Promises of Reform in Palestinian Schools Unmet
Two years have passed since the horrific massacre of eight young yeshiva students at the Mercaz HaRav Yeshiva in Jerusalem. With the turning of administrations in Washington, and a renewed effort by the Obama administration to focus on "moving peace forward" between the Israelis and Palestinians, we are left to examine the status quo on the ground.
Part of the original -- circa 1994 -- Oslo agreements was the commitment on both sides to refrain from incitement, as well as the agreement to amend the educational systems to reflect the new reality of peaceful coexistence. Clearly this was turned squarely on its head with the "election" of Hamas in Gaza several years ago. But what has happened in the territories under Mahmoud Abbas’ Palestinian Authority on the West Bank? Has the PA turned over a new leaf in educating its young people to be progressive in the pursuit of coexistence alongside Israel?
Emphatically, not at all.
In a recent Jerusalem Post report (Feb 2, 2010) Ben Hartman writes that a British taxpayer watchdog group unveiled two reports detailing the role of European foreign aid in the transmission of anti-Israel and anti-Semitic narratives in Palestinian Authority schools and media in Jerusalem.
The reports, “Palestinian Hate Education Since Annapolis” and “Funding Hate Education,” detail what the Taxpayers' Alliance refers to as a campaign of "demonizing Israel" largely funded by European taxpayers -- a policy it says diminishes long-term hopes for peace.
The Taxpayers' Alliance said it has taken up the issue of incitement against Israel in the Palestinian territories because it believes there must be greater scrutiny of aid programs for the PA, so that taxpayer money from the UK and the EU no longer funds programs that harm the peace process and the national interests of British and EU citizens.
Matthew Sinclair, research director for the Taxpayers' Alliance, said at a press briefing in Jerusalem, held with Deputy Foreign Minister Danny Ayalon, that in Palestinian society, "we're looking at a population where 42 percent are under the age of 15. You have a huge younger generation whose views are going to shape the situation for a long time.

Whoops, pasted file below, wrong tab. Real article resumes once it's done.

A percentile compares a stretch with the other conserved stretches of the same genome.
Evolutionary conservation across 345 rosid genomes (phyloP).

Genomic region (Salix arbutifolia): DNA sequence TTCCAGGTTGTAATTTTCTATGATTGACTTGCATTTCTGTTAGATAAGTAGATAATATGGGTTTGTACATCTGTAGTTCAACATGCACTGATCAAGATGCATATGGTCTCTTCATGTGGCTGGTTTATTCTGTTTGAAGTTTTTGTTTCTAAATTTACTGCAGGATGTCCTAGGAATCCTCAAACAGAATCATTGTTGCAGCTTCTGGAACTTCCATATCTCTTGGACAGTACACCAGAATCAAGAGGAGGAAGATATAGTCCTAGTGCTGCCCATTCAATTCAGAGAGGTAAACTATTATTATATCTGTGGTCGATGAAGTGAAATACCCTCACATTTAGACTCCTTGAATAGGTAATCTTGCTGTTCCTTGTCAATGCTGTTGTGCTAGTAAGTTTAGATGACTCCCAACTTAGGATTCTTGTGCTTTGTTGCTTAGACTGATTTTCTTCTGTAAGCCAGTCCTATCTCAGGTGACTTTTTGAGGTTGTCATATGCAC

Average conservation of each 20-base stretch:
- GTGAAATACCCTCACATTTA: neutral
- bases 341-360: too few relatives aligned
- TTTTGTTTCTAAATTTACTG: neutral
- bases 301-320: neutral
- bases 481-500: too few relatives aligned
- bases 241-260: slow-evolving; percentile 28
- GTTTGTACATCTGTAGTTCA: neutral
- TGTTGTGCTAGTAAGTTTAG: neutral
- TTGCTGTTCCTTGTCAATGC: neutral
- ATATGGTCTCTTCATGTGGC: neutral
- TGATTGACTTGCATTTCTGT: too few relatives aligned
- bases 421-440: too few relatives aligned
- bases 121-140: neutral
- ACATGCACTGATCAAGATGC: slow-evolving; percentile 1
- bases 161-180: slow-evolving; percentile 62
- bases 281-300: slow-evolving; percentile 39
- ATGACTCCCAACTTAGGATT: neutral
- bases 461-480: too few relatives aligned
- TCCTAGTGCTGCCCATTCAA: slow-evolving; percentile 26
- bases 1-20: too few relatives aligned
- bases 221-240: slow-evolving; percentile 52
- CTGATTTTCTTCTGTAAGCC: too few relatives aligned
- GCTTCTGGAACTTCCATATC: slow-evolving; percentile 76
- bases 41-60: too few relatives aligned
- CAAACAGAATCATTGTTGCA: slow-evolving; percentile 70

"Peace lies in the hearts and minds of people and it's vital that the right attitudes are encouraged in people and the right conditions are created for peace," Sinclair continued.
"It's rare we see it [foreign aid] doing as much harm to the British taxpayers as we do in this case," he said.
It’s not just British taxpayers’ money going to fund hate in the Palestinian Authority. In October of last year, USAID invested almost $65 million in infrastructure in the West Bank -- money that included the establishment and construction of four new schools. Since 1994 (and the signing of Oslo), USAID has invested more than $2.5 billion in the Palestinian areas via projects intended to “reduce poverty, improve health and education, build infrastructure, create jobs, and promote democracy and good governance.”
One might be unsurprised, if appalled, by the persistence of hate in Hamas-sponsored curricula. But from the Palestinian Authority, improvements in the state of the educational curricula should not only be anticipated; they should be expected and required. Unfortunately, the PA's uncooperativeness was cheered by Secretary of State Hilary Clinton, who said (after transferring $200 million in aid to the PA in June 2009) she had been assured that President Mahmoud Abbas and Prime Minister Salam Fayyad “have put in place the foundations of a responsible, transparent, accountable government."
Yet, according to the most recent study commissioned by the Intelligence and Terrorism Information Center in Herzliya, a new generation of Palestinian students is being inculcated in rejectionism. For example, here is a listing of just a few items: